has substantial support in South Vietnam and must thereby play a role in
any meaningful negotiations and any future Vietnam government.
Five: Set a date that we will remove all foreign troops from Vietnam in
accordance with the 1954 Geneva Agreement. [sustained applause]
Part of our ongoing [applause continues], part of our ongoing commitment
might well express itself in an offer to grant asylum to any Vietnamese
who fears for his life under a new regime which included the Liberation
Front. Then we must make what reparations we can for the damage we have
done. We must provide the medical aid that is badly needed, making it
available in this country if necessary. Meanwhile [applause], meanwhile,
we in the churches and synagogues have a continuing task while we urge
our government to disengage itself from a disgraceful commitment. We
must continue to raise our voices and our lives if our nation persists
in its perverse ways in Vietnam. We must be prepared to match actions
with words by seeking out every creative method of protest possible.
As we counsel young men concerning military service, we must clarify for
them our nation's role in Vietnam and challenge them with the
alternative of conscientious objection. [sustained applause] I am
pleased to say that this is a path now chosen by more than seventy
students at my own alma mater, Morehouse College, and I recommend it to
all who find the American course in Vietnam a dishonorable and unjust
one. [applause] Moreover, I would encourage all ministers of draft age
to give up their ministerial exemptions and seek status as conscientious
objectors. [applause] These are the times for real choices and not false
ones. We are at the moment when our lives must be placed on the line if
our nation is to survive its own folly. Every man of humane convictions
must decide on the protest that best suits his convictions, but we must
Now there is something seductively tempting about stopping there and
sending us all off on what in some circles has become a popular crusade
against the war in Vietnam. I say we must enter that struggle, but I
wish to go on now to say something even more disturbing.
The war in Vietnam is but a symptom of a far deeper malady within the
American spirit, and if we ignore this sobering reality [applause], and
if we ignore this sobering reality, we will find ourselves organizing
"clergy and laymen concerned" committees for the next generation. They
will be concerned about Guatemala and Peru. They will be concerned about
Thailand and Cambodia. They will be concerned about Mozambique and South
Africa. We will be marching for these and a dozen other names and
attending rallies without end unless there is a significant and profound
change in American life and policy. [sustained applause] So such
thoughts take us beyond Vietnam, but not beyond our calling as sons of
the living God.
In 1957 a sensitive American official overseas said that it seemed to
him that our nation was on the wrong side of a world revolution. During
the past ten years we have seen emerge a pattern of suppression which
has now justified the presence of U.S. military advisors in Venezuela.
This need to maintain social stability for our investments accounts for
the counterrevolutionary action of American forces in Guatemala. It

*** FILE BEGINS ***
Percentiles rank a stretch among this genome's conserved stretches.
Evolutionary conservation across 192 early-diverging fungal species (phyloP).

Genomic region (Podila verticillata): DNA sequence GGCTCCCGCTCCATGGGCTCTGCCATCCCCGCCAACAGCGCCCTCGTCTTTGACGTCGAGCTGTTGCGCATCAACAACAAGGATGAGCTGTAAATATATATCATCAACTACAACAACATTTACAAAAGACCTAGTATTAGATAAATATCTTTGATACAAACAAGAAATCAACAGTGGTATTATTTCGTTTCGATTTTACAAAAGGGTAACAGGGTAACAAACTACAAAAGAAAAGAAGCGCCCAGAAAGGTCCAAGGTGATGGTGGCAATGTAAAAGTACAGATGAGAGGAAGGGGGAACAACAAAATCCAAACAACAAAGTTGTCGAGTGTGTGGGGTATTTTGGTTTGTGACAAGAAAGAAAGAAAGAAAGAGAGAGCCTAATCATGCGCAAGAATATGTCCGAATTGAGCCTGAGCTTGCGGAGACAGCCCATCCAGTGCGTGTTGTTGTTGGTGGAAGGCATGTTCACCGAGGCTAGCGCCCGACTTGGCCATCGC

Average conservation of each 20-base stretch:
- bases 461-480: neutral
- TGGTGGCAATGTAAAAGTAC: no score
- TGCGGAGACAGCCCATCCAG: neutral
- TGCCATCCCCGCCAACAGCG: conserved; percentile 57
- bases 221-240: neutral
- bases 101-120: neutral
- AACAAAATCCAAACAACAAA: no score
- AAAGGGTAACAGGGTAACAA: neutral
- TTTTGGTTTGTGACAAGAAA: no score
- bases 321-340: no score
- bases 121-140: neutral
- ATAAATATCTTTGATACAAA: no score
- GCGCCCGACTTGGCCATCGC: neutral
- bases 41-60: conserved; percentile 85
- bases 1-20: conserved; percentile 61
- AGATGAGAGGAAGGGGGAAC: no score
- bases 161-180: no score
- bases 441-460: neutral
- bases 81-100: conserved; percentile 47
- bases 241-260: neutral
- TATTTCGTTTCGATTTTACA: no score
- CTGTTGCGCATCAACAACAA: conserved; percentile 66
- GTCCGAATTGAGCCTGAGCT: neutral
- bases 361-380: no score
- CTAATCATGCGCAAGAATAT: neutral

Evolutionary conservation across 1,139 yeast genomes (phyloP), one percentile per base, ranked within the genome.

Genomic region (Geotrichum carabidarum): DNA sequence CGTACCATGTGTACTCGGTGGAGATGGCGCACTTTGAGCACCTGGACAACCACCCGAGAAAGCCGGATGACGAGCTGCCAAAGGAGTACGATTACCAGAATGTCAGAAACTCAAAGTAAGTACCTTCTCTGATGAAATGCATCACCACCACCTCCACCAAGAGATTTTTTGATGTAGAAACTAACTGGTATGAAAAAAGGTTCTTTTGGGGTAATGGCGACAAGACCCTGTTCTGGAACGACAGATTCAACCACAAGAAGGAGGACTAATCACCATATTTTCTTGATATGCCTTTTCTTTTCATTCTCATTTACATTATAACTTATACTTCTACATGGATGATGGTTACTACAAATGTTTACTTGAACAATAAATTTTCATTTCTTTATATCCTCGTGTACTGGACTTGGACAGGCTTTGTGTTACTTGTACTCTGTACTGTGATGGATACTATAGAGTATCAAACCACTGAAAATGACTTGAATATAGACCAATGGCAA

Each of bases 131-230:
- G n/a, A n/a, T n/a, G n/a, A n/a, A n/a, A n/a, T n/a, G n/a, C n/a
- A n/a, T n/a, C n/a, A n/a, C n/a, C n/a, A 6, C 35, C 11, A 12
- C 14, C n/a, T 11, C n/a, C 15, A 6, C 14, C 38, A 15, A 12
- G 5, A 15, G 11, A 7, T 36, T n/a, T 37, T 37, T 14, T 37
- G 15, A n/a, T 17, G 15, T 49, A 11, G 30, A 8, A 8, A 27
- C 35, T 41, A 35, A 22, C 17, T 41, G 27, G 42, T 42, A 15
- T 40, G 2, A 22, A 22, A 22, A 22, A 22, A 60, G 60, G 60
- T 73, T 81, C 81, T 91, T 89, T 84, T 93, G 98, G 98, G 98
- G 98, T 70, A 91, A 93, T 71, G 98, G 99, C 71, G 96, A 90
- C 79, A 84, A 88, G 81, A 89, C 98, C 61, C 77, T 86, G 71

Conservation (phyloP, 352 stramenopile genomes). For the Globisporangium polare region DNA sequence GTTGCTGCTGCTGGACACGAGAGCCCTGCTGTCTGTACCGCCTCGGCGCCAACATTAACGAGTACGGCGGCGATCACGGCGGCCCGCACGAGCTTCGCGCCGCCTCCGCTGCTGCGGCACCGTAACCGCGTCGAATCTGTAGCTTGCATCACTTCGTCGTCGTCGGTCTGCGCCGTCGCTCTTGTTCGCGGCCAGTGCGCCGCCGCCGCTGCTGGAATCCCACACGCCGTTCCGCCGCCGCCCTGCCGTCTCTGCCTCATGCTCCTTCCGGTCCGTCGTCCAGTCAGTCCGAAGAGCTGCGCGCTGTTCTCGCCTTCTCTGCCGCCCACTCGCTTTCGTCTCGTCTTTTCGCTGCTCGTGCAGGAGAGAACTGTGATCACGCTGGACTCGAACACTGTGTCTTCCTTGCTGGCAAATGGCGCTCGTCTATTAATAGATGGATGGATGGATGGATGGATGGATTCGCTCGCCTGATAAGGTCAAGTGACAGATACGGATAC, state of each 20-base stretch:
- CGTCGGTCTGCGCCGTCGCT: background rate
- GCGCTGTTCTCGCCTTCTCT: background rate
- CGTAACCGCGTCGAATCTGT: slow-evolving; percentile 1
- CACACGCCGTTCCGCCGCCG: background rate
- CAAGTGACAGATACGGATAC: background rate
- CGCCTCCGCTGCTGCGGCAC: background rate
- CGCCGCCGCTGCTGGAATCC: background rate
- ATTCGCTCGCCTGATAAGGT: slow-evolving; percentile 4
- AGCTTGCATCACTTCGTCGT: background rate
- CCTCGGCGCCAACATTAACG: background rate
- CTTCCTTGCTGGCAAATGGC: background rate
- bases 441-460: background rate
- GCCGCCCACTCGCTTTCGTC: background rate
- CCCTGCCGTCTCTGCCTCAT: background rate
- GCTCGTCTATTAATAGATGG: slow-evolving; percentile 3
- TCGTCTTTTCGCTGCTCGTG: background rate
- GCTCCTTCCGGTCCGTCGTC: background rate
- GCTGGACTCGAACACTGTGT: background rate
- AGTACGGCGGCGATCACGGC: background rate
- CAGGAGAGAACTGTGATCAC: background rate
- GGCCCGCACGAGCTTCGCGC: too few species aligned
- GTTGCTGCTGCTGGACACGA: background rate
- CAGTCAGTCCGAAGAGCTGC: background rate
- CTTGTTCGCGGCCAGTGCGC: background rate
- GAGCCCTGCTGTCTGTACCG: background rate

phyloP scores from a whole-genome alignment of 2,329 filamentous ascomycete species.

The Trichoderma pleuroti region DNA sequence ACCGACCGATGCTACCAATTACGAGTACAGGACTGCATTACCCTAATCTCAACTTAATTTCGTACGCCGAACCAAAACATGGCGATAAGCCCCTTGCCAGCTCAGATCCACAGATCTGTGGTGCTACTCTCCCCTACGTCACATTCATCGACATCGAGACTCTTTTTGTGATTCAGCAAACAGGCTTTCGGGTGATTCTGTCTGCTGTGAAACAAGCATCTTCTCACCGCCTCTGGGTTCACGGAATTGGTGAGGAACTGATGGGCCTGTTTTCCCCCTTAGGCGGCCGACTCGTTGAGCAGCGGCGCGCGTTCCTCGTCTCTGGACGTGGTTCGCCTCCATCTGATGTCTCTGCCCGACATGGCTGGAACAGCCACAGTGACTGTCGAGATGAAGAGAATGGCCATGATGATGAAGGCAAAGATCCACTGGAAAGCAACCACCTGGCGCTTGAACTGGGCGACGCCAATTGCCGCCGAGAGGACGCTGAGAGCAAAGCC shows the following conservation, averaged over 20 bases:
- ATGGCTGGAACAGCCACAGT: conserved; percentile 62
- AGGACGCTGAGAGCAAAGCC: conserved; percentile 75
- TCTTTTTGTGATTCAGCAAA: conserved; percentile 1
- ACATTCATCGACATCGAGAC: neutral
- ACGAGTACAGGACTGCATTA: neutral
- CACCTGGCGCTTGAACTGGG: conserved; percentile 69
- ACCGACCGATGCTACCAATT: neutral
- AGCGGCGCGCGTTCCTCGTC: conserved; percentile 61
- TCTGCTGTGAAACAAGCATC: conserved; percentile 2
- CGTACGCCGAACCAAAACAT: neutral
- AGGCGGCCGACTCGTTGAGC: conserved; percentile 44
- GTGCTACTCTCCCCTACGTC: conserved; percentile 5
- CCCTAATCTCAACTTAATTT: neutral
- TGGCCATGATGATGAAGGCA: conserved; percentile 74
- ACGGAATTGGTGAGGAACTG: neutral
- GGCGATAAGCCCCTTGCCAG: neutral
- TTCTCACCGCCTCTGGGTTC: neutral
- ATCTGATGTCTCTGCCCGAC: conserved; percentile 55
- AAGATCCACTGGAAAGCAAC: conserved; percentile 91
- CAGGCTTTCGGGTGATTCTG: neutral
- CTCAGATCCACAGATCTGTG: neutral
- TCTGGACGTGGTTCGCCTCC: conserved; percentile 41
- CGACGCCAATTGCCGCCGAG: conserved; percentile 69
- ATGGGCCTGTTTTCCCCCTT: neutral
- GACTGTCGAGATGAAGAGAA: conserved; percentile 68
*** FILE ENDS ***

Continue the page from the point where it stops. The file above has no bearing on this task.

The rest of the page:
tells why American helicopters are being used against guerrillas in
Cambodia and why American napalm and Green Beret forces have already
been active against rebels in Peru.
It is with such activity in mind that the words of the late John F.
Kennedy come back to haunt us. Five years ago he said, "Those who make
peaceful revolution impossible will make violent revolution inevitable."
[applause] Increasingly, by choice or by accident, this is the role our
nation has taken, the role of those who make peaceful revolution
impossible by refusing to give up the privileges and the pleasures that
come from the immense profits of overseas investments. I am convinced
that if we are to get on the right side of the world revolution, we as a
nation must undergo a radical revolution of values. We must rapidly
begin [applause], we must rapidly begin the shift from a thing-oriented
society to a person-oriented society. When machines and computers,
profit motives and property rights, are considered more important than
people, the giant triplets of racism, extreme materialism, and
militarism are incapable of being conquered.
A true revolution of values will soon cause us to question the fairness
and justice of many of our past and present policies. On the one hand we
are called to play the Good Samaritan on life's roadside, but that will
be only an initial act. One day we must come to see that the whole
Jericho Road must be transformed so that men and women will not be
constantly beaten and robbed as they make their journey on life's
highway. True compassion is more than flinging a coin to a beggar. It
comes to see that an edifice which produces beggars needs restructuring.
A true revolution of values will soon look uneasily on the glaring
contrast of poverty and wealth. With righteous indignation, it will look
across the seas and see individual capitalists of the West investing
huge sums of money in Asia, Africa, and South America, only to take the
profits out with no concern for the social betterment of the countries,
and say, "This is not just." It will look at our alliance with the
landed gentry of South America and say, "This is not just." The Western